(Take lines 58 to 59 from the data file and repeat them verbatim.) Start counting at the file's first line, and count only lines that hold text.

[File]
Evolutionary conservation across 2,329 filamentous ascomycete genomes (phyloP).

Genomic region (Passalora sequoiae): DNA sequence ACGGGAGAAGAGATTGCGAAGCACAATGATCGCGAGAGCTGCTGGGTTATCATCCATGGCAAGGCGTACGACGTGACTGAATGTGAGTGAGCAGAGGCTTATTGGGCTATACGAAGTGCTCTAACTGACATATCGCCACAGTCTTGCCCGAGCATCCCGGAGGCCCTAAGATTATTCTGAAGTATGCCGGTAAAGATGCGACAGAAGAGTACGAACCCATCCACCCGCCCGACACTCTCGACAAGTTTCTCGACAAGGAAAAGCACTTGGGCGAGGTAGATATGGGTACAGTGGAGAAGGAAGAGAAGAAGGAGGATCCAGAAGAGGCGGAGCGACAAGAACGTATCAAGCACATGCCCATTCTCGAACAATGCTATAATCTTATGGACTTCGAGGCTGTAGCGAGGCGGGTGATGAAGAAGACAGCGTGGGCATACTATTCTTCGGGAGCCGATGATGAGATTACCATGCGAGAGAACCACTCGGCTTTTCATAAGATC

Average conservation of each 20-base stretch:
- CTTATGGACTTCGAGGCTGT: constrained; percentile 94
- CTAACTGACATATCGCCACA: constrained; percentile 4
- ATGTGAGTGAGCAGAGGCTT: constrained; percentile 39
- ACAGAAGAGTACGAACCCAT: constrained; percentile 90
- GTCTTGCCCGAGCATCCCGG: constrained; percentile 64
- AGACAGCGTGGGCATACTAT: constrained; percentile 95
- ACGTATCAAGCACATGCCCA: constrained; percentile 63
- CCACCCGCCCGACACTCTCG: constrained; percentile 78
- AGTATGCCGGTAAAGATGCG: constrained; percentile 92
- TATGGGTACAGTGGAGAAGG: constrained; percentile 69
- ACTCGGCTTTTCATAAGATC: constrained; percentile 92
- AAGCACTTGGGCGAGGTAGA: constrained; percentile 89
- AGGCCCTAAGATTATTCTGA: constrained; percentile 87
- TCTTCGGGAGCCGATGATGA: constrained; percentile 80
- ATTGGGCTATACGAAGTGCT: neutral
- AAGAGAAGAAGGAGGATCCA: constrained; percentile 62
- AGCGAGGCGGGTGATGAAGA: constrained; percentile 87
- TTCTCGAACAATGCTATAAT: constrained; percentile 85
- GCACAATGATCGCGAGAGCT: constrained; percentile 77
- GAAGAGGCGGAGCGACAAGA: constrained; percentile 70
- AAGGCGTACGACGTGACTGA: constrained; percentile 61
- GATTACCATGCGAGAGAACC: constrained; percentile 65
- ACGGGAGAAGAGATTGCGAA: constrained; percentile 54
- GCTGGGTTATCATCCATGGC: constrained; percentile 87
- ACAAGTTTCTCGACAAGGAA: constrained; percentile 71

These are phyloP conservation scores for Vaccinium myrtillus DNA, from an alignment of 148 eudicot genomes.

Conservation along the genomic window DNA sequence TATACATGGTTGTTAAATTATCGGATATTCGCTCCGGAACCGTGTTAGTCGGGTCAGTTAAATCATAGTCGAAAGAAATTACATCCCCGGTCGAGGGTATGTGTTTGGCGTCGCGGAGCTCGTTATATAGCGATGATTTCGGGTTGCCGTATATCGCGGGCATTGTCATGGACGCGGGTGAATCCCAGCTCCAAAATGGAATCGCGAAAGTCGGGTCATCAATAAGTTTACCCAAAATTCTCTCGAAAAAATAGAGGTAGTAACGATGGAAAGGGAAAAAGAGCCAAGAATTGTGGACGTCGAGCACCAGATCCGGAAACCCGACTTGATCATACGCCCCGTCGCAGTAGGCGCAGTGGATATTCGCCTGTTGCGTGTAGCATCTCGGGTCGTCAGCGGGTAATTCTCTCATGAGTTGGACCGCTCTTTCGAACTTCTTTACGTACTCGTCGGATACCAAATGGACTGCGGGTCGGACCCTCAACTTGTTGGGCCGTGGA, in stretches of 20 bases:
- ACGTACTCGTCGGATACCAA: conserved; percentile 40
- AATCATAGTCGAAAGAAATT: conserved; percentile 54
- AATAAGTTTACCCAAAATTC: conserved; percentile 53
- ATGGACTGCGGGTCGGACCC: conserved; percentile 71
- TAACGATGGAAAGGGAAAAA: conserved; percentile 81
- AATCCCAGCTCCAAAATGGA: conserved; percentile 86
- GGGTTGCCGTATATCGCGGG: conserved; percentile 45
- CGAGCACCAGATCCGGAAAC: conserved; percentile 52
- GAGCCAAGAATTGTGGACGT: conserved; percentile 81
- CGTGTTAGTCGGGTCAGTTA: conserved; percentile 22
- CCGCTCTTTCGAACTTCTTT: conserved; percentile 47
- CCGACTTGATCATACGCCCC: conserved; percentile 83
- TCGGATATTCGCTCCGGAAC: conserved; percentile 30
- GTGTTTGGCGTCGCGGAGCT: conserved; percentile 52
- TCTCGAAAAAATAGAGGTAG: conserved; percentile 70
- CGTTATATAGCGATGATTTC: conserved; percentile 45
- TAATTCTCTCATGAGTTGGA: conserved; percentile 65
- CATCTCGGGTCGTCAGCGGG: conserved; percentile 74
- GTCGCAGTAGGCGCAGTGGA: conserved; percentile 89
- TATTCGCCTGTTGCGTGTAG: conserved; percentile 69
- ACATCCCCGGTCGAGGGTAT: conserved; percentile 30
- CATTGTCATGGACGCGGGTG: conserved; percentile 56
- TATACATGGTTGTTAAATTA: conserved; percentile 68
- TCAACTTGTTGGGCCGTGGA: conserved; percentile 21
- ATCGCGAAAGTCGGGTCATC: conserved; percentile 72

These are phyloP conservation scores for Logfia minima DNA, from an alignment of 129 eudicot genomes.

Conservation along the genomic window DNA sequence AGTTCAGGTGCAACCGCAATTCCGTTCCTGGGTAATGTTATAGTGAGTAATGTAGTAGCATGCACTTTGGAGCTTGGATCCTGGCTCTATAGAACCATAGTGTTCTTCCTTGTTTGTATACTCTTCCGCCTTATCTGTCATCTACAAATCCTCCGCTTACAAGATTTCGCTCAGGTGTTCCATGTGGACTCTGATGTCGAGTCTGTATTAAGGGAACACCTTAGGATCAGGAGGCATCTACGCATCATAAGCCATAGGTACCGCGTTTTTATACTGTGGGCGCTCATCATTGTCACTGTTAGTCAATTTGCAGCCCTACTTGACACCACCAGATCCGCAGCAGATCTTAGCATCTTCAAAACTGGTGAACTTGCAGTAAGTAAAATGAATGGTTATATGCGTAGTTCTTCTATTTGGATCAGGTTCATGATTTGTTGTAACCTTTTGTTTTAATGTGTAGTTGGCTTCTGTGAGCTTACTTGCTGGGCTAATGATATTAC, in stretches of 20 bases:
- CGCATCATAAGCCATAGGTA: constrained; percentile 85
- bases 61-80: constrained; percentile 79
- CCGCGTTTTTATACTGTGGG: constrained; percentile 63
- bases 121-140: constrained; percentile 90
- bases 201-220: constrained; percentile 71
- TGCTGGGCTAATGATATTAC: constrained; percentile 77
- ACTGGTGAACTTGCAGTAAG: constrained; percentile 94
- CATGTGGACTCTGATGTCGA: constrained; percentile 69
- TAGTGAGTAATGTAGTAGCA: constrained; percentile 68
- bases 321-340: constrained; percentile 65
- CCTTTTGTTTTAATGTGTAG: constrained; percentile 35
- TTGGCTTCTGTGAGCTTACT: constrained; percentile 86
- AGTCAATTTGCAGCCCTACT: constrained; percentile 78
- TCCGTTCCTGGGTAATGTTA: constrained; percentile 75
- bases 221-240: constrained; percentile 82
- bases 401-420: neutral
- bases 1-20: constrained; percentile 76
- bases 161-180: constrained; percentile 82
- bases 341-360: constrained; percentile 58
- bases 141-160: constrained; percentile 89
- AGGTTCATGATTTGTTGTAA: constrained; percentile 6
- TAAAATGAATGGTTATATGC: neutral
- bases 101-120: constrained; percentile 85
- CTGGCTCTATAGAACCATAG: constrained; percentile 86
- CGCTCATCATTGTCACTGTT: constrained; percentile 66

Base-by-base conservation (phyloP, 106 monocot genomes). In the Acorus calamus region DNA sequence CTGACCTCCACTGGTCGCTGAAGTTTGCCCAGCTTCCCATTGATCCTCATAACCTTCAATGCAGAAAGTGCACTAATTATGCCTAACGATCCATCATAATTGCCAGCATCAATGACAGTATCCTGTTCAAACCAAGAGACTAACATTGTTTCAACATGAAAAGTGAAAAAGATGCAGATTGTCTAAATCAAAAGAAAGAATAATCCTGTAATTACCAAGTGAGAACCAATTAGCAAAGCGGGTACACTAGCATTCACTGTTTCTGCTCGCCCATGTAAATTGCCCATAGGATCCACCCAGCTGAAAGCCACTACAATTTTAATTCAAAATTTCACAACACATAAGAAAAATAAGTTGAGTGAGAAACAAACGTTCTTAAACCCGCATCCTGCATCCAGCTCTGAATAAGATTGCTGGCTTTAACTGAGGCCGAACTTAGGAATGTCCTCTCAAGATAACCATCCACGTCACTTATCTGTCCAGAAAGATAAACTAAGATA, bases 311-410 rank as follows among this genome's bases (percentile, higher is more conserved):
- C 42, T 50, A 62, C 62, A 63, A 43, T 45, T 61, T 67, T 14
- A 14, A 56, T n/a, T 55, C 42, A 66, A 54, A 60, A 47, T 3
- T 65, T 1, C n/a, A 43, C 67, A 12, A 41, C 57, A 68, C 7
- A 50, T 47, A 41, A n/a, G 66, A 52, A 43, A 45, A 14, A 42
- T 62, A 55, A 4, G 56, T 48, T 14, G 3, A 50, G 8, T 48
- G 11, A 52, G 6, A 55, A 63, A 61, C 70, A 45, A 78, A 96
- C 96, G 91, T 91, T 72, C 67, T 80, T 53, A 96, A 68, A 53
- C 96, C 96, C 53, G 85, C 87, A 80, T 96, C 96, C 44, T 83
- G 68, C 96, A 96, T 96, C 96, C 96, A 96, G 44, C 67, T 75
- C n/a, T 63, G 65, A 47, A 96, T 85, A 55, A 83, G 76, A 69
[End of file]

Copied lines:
- CGCATCATAAGCCATAGGTA: constrained; percentile 85
- bases 61-80: constrained; percentile 79